Check-in When You Want to Check Out

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Last Updated on March 2, 2023 by the thought method co.

Life is tough. Sometimes you want to check out. Smoke pot, drink, play video games, mindlessly watch Netflix.

I get it, and I’ve been there. Relaxation is necessary—in moderation.

But sometimes when we want to check out, what we really need to do is check in.

What are Check-Ins?

People tell us to check in with our friends to make sure they are doing OK. But it’s imperative we check in with ourselves.

When you check-in with yourself, you take a moment to collect your thoughts.

This could be when we’re having a bad day, feeling a powerful emotion, or working towards a goal.

For example, if you are feeling annoyed. Before responding to an email or text, check in with yourself. Should you take a minute, go for a walk, slow down?

Why Check In Instead of Check Out

Sometimes tools we use to relax end up being unhealthy coping mechanisms. So instead of wanting a drink, we need it. We chase the numbness.

We watch TV and check out of life, abandoning our goals and avoiding the problems that will still wait for us when the show is over.

When we check in we make sure we are not activating unhealthy coping mechanism. That the drink we are having, the Netflix binge isn’t a numbing activity.

We are actively living and not avoiding.

Benefits of Check-Ins

You’re more likely to get stuck if you check out when times get tough.

The unhealthy coping mechanisms become habit. And when things feel heavy, the habit helps you avoid.

You can end up spending time and money avoiding your problem when less time and money could be spent fixing it.

Or you could end up being out of tune with your emotions, have a strong emotional response, and end up being the one apologizing when you were wronged.

We need growth in order to feel fulfilled. So not only financially, check ins will positively impact your relationships and your mental and emotional well-being. It’s going to keep you stuck and in a fixed mindset.

Time for a Check In?

You can do a check in whenever you want. During a crucial conversation: are we staying on track?

While aiming for a goal: am I on track? How far have I come?

When feeling annoyed: is it best to walk away?

When feeling happy: what is creating the happiness, how can I get here more?

Check Ins and Triggers

There are factors in our environment that can remind us of traumatic or unfavorable events. This can have us feeling a heightened emotional state which can lead to powerful reactions.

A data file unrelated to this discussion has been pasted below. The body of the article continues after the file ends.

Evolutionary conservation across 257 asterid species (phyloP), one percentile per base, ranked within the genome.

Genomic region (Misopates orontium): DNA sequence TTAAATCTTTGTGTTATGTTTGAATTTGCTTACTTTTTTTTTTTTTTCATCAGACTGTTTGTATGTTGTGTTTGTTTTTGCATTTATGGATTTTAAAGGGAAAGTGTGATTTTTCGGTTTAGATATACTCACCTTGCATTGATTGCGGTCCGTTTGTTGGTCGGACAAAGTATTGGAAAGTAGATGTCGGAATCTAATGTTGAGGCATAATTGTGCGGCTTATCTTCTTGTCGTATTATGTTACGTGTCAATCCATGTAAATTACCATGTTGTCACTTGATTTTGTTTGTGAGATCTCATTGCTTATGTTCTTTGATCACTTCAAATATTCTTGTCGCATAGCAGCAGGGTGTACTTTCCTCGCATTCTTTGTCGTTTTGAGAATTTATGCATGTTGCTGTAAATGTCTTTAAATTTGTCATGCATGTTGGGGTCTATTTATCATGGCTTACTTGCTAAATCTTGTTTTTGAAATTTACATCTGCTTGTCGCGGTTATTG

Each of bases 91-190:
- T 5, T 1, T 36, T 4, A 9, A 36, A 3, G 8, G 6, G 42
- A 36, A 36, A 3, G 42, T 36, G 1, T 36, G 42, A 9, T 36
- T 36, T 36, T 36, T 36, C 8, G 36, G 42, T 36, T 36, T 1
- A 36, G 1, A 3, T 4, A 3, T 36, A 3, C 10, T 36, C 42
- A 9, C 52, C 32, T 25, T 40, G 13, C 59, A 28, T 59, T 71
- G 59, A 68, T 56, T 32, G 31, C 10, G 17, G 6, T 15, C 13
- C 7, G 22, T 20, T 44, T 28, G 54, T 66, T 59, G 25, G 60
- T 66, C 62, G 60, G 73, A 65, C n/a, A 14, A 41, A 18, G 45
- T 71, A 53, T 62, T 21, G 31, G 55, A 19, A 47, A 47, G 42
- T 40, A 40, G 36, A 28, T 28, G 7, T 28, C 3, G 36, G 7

Doing a check-in when you are triggered could look like slowing down when you feel your heart racing.

A check in could be challenging all-or-nothing thinking. Or it could be as simple as taking a few deep breaths when you feel your body responding intensely to a situation.

How to Do a Check In

A check in is stopping and collecting your thoughts.

How do you feel?

Why are you feeling this way?

What triggered the emotion?

What can you control?

What can you not control?

Do you need to respond right away?

Can you take a moment?

What are the stakes?

A check in can be a momentary thing, taking a breath in the hallway before entering the room. Taking a moment during an argument or disagreement.

Or it can be a longer moment. Making tea and reflecting on a previous conversation or situation.

Self Check-Ins Help Us Achieve Goals

Typically, when we’re working towards a goal, we have several subgoals. For example, someone who wants to lose weight will aim to eat healthier and work out or move more.

When we work on goals, we’re working on the picture up close. Sometimes we can get so caught up in looking how far we need to go we lose sight of how far we’ve come.

A check in helps to acknowledge how far you’ve come and if you need to reevaluate your goals and sub-goals. It helps to build momentum and keep you on track.

Related podcast episode: Checking In – 50

Power of Check-Ins

Check-ins help us connect with our emotions. This is a powerful skill that will continue to strengthen the more you do it. Think of check ins like a mind gym. You’re building muscle.

You’ll be less likely to have powerful emotional responses and you’ll stay on track towards your goals.

This will contribute to heightened EQ (emotional intelligence) which will improve mental and emotional well-being.

So the next time you are feeling a strong reaction, instead of responding, take a minute. Slow down. Question where the emotion is coming from.

And when you are working towards a goal, make sure to take a step back. Look at how far you’ve already climbed before focusing on how much further you need to go.


About the author

Hi! My name is Joan Smith, I’m a travel blogger from the UK and founder of Hevor. In this blog I share my adventures around the world and give you tips about hotels, restaurants, activities and destinations to visit. You can watch my videos or join my group tours that I organize to selected destinations. [Suggestion: You could use the Author Biography Block here]

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